"I've checked tyre pressures and suspension, but the rear is all over the place," said James. Usually 12Rs are great for hustling down twisty roads but there was definitely something not right with this one. What it was we never found out, but it certainly handled the worst simply because the rear wasn't planted to the road, which isn't good for confidence when you have 162bhp at your right hand's disposal!Colditz visited, the next day it was time for us to make our own escape, so we hit the autobahns again. After a day on sub-100mph twisty roads the power of these machines hits you really hard; their motors are unbelievably strong.
When it comes to big power the Busa rules the roost - it really is a monster of an engine. From 3000rpm to the redline there's no let-up in power, just constant, linear drive. "That engine is staggering," said James. "It's like a big electric motor that never slows down. Just wind it on and watch the speedo needle shoot round."The Kawasaki is similar, with a rougher edge. Where the Suzuki surges forward the Kawasaki snarls and barks with a growl from the airbox and vibes through the bars. It isn't as civilised as the Suzuki, and nowhere near as plush as the silky Honda, but it certainly has character. As does the BMW."This is the only BMW I would ever consider owning," confessed Daryll. "I've never really liked them, but this is a proper bike. It's the best bike here."
Is Daryll is getting older? The little fella is greying at the temples but he still has a few miles left in the tank. No, the BMW genuinely is an excellent machine. BMW has taken the silliness of big power, big speed bikes and made a stunningly civilised machine with brilliantly well thought-out extras. The electronic suspension is excellent, the shaft drive means there's no chain to lube, the ride is super smooth and comfortable and the engine strong. But it lacks something. "It's a great bike," interjects James. "But I don't want too many things taken away from me with rider aids. I want to be able to make a mistake, otherwise it gets boring - and bikes are supposed to be anything but. It won't let you do anything it doesn't want you to do, which to many isn't a bad thing I suppose. Also the brakes are crap - they're strong, but I hate the all-or-nothing servo. But the heated grips are excellent, the suspension top and the motor really good."
After initially tipping the BMW for top spot himself, Wozza changed his mind and went all Honda on us. "The BMW just feels like everything reacts about two tenths of a second behind when you want it," he said. "It's a bit clunky with the gearbox and throttle not quite connected, and the screen isn't good enough for me. But the Honda does everything; huge tank range, comfortable and great handling. If you drop below 150mph you have to drop a gear to catch up with the others, but come on, that's not much to complain about."But James chimed in with more support for the Honda. "It's comfortable, the gearbox is slick and the engine's smooth," he said. "The snatchy throttle response isn't good, but it's still excellent overall. Having said that the Suzuki has really won me over. The Hayabusa's engine is stunning, the handling is the most nimble and, despite it looking like a cheap trainer, I like it because it's different. The only problem is at the start of the test it felt mint; 1500 miles later it's rattling its ring off. The Honda, BMW and Kawasaki feel exactly the same, the Suzuki feels knackered. But I'd still have one, I love it."And the Kawasaki? Well our ZX-12R was let down by it being a bit of a bad egg. The motor is stunning, high speed handling good and build quality excellent, but it simply didn't feel secure in corners. On top of that the gearbox is super-stiff, it vibrates and the tank range is unforgivable.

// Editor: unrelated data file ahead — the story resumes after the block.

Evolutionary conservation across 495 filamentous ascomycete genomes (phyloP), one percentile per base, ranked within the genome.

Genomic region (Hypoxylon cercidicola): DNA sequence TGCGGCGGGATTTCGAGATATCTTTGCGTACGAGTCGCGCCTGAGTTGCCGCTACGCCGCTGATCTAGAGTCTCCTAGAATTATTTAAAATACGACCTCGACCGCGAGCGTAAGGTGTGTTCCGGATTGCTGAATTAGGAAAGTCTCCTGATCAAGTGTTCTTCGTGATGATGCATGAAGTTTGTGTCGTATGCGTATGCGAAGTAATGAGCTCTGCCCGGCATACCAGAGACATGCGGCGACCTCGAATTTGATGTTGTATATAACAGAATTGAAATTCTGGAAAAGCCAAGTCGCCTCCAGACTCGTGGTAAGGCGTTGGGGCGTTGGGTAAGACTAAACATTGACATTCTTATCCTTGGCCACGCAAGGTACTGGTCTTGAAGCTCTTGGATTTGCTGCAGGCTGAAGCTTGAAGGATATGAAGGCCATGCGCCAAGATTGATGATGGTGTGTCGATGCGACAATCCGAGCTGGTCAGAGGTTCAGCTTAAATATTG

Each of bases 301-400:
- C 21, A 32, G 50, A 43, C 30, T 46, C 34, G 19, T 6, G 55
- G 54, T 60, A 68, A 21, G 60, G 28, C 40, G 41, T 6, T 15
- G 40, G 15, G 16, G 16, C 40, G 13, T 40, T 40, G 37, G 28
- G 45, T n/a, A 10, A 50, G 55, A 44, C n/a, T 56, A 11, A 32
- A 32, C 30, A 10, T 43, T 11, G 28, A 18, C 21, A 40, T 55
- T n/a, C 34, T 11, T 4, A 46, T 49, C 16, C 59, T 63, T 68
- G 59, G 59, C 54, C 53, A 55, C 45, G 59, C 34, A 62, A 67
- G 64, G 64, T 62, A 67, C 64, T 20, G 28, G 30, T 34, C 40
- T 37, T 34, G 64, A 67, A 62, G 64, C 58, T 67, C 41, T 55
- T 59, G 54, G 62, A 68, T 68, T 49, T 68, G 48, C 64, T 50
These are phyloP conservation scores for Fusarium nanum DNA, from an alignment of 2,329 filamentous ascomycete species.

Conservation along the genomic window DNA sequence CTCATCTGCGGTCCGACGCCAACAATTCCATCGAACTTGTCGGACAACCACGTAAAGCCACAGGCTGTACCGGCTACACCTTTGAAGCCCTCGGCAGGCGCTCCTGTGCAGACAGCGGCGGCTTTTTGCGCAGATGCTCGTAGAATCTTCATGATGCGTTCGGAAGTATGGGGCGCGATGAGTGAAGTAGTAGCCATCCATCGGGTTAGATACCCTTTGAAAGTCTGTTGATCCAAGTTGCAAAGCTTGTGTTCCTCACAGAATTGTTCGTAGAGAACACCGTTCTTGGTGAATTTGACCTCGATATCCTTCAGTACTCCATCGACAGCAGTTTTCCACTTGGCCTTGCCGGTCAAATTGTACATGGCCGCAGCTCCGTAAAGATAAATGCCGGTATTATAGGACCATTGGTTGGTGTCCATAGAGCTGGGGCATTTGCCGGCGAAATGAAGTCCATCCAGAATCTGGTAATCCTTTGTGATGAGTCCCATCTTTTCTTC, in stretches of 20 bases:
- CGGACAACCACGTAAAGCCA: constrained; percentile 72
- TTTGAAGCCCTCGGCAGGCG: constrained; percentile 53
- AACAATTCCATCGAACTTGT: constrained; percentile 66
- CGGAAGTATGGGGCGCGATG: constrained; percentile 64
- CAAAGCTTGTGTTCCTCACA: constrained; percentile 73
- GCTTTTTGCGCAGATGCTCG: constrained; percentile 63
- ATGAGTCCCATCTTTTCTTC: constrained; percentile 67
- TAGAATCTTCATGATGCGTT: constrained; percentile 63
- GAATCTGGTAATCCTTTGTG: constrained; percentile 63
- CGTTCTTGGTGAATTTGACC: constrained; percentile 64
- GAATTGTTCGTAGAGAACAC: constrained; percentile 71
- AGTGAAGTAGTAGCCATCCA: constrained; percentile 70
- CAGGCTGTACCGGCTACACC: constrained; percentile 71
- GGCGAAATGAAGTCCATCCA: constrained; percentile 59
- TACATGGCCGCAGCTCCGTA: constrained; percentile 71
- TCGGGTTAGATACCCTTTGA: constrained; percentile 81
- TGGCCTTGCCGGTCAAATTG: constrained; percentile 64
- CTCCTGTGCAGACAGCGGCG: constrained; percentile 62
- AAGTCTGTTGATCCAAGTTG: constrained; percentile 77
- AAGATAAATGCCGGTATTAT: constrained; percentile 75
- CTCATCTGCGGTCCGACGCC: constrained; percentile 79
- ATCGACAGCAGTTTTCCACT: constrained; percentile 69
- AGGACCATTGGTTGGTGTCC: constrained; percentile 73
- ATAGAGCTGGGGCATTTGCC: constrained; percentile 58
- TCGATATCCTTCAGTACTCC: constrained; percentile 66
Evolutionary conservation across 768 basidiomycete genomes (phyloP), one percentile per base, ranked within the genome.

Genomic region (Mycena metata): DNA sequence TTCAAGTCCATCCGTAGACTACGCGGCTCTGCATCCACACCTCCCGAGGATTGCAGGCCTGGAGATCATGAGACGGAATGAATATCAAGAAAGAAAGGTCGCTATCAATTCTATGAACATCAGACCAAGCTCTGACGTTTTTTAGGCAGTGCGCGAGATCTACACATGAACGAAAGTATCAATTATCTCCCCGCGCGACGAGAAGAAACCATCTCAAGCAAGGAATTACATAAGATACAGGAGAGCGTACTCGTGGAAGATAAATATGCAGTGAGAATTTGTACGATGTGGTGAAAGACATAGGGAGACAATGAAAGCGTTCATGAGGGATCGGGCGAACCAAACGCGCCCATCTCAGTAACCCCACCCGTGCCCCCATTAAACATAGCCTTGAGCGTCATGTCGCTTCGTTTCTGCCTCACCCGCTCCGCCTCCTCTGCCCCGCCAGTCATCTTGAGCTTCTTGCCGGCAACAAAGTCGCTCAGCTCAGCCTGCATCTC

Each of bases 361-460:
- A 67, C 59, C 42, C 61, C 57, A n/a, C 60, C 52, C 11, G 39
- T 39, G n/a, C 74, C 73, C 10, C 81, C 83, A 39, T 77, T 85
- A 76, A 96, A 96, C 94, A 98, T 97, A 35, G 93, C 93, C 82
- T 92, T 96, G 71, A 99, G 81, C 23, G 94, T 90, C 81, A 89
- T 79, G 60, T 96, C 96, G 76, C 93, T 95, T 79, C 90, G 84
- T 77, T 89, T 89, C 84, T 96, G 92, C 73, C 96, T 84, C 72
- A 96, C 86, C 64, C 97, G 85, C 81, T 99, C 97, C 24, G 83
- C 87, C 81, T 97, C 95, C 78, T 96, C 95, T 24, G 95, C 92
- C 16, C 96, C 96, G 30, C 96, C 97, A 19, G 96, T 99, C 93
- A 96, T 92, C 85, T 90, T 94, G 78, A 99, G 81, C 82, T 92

The winner? For Daryll it was the BMW, but James, Wozza and myself all went for the Honda. It's close, but the Blackbird does it all - and it does it cheaper, too. Second place is tied with the Hayabusa and K1200S."I love the Hayabusa because it does everything," said James, "but the Blackbird ticks all the boxes for me. The BMW is a lot better than I thought, and for many would be the best bike, but I'd still have the Honda"
Wozza agreed: "The Honda is the easiest in all situations and almost as exciting as the Hayabusa. The BMW was a real surprise. So for me it's Honda, then the Suzuki and BMW tied for second and bringing up the rear the Kawasaki." And I agree. The Honda does it all, no fuss, no drama. The Hayabusa is for the thrill seekers, while the BMW is for the practical-minded who still want some fun, but in a more controlled fashion.
Thank you gentlemen, you are dismissed.